The widening economic gap between the developing countries, most of which are located in the Southern hemisphere and the developed countries in the Northern hemisphere, threaten the peace and prosperity of the world. We need to create economic and social solutions that allow for the well being of all.
North-south disparities are especially a threat for prosperity due to the climate crisis. The ratio between the income of the richest and poorest 10% of the global population is 25% larger than it would be in a world without global warming.
- The world’s richest 1% have more than twice as much wealth as 6.9 billion people.
- The bottom 40% earned less than 25% of income.
- Almost half of humanity is living on less than 5.50$ per day.
- While the world’s richest 10% cause 50% of emissions, they also claim 52% of the world’s wealth.
- The world’s poorest 50% contribute approximately 10% of global emissions and receive about 8% of global income.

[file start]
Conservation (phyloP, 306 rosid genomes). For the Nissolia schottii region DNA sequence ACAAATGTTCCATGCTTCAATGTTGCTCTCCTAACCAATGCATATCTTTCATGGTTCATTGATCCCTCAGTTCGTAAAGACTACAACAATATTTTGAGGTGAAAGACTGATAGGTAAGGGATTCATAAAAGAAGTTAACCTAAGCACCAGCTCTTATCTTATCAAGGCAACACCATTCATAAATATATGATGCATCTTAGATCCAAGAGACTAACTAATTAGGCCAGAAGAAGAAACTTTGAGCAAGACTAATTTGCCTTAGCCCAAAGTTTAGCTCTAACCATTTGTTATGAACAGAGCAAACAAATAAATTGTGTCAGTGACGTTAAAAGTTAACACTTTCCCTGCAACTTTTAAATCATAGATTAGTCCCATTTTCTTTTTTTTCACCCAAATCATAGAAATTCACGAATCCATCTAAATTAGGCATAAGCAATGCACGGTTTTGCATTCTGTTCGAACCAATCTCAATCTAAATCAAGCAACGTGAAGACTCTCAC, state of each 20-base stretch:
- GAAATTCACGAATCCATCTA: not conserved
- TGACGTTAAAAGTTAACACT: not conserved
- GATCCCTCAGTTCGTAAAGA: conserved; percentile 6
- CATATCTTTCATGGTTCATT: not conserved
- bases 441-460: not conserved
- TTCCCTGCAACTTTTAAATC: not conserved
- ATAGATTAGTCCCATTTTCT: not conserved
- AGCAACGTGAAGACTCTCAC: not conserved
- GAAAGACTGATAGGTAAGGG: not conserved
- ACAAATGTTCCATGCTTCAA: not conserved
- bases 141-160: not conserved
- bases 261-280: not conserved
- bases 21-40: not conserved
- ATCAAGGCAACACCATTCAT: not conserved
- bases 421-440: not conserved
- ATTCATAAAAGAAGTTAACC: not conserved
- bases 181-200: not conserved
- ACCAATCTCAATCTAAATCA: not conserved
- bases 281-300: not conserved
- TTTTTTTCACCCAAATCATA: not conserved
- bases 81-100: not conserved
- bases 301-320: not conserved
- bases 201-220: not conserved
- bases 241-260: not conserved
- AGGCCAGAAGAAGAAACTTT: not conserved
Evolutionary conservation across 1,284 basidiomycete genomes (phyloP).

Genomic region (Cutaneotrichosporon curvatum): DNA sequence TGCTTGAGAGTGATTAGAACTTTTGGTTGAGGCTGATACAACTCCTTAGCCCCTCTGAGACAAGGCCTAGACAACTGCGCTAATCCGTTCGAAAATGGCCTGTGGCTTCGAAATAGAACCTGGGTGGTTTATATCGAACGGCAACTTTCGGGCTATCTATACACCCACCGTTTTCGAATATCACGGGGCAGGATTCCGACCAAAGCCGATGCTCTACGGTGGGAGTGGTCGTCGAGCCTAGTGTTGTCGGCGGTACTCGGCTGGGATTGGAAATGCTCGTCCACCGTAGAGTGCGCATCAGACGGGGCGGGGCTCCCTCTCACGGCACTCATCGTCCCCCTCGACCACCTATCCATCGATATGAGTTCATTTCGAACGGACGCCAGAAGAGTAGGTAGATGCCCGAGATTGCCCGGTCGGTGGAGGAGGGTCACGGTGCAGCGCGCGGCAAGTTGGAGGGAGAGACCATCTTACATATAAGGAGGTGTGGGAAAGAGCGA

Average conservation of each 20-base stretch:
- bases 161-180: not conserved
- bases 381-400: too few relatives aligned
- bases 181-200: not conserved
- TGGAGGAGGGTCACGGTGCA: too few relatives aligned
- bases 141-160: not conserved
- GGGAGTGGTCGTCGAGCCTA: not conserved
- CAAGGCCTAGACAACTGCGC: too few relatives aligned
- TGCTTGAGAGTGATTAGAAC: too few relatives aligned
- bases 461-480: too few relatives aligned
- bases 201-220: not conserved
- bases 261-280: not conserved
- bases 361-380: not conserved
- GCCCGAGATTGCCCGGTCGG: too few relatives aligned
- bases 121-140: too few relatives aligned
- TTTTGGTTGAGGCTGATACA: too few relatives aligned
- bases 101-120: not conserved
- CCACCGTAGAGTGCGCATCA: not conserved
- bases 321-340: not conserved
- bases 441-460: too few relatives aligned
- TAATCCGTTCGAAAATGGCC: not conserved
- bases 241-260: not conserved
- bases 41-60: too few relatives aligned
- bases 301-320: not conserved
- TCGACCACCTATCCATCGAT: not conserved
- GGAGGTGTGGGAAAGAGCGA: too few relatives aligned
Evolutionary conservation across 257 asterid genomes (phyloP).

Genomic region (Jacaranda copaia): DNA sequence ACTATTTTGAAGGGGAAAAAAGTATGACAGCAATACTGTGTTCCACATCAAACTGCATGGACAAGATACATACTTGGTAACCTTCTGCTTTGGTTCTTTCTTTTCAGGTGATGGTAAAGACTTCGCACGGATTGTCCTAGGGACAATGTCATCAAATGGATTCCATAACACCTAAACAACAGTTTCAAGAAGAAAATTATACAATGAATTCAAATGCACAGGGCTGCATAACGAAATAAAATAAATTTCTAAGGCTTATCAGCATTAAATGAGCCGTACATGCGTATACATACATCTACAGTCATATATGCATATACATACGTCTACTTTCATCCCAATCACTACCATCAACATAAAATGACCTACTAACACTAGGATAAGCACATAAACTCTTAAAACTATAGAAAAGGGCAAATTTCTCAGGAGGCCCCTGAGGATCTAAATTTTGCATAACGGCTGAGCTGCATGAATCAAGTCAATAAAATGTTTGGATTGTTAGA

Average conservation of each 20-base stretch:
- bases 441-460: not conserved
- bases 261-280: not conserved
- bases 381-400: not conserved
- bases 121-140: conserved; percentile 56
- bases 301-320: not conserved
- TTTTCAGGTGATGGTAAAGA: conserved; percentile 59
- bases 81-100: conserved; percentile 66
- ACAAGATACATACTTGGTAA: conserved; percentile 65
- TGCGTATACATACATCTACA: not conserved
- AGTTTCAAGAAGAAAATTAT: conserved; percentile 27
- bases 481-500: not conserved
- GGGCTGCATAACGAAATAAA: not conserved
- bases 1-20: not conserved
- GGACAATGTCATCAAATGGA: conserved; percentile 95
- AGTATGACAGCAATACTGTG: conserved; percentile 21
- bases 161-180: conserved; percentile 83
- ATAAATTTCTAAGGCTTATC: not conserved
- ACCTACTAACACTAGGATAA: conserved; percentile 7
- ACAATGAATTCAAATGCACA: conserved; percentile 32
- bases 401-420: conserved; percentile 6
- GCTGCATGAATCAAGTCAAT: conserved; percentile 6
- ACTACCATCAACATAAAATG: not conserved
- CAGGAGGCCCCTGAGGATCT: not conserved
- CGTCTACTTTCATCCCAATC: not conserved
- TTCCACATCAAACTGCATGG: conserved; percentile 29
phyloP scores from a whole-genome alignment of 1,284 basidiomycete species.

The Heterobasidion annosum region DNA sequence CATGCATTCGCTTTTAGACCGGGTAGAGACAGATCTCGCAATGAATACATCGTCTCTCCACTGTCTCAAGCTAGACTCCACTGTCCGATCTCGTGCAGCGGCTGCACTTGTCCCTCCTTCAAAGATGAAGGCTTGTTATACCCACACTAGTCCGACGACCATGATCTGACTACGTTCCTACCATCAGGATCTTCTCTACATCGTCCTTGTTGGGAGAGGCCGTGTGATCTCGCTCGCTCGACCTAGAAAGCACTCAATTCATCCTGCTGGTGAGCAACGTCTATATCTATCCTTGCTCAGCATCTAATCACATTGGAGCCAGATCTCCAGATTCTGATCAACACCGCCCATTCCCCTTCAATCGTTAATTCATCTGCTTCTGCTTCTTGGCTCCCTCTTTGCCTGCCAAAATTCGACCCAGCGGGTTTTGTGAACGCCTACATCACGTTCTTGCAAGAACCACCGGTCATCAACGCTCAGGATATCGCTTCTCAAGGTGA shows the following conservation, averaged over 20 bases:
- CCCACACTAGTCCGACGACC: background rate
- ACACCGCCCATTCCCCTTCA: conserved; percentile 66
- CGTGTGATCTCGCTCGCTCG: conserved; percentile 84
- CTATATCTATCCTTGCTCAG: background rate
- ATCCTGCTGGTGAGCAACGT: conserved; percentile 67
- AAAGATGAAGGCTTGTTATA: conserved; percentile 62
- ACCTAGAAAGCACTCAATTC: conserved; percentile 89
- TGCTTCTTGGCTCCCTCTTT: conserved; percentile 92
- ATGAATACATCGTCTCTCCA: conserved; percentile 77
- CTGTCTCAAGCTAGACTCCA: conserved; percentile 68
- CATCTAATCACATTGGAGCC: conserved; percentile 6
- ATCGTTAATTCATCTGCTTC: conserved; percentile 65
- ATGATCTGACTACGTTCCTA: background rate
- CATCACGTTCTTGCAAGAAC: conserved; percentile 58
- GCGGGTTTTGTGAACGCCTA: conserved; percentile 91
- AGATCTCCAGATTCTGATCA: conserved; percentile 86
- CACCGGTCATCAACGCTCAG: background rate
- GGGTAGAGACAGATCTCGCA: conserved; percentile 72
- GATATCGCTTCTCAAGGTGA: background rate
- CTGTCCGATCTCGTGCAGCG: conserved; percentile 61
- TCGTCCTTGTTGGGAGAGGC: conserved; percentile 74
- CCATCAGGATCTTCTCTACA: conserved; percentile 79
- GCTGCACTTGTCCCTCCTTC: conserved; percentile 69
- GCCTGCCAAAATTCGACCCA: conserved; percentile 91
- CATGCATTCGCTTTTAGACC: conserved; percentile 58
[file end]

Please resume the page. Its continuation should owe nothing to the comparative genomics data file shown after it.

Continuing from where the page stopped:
- Poor people in developing countries will feel the impacts first and worst and already are.
Under a low-impact climate change scenario where powerful mitigation and adaptation strategies are successful, between 3 million and 16 million people will fall into poverty by 2030 because of climate change. Under a high-impact scenario, those figures could rise to between 35 million and 122 million. Nature provides direct sources of food and ecosystem services supporting agricultural activities and contributing to food security and nutrition, fighting climate change is crucial to eradicate world hunger.
The history of colonization of southern countries and climate change requires systemic change of northern systems to enable equally fair opportunities in the south. This implies to not copy the lifestyle and values of northern or western countries onto other parts of the world, but to embrace equity in community-based collaboration across borders through productive, equitable mutual exchange of resources and expertise.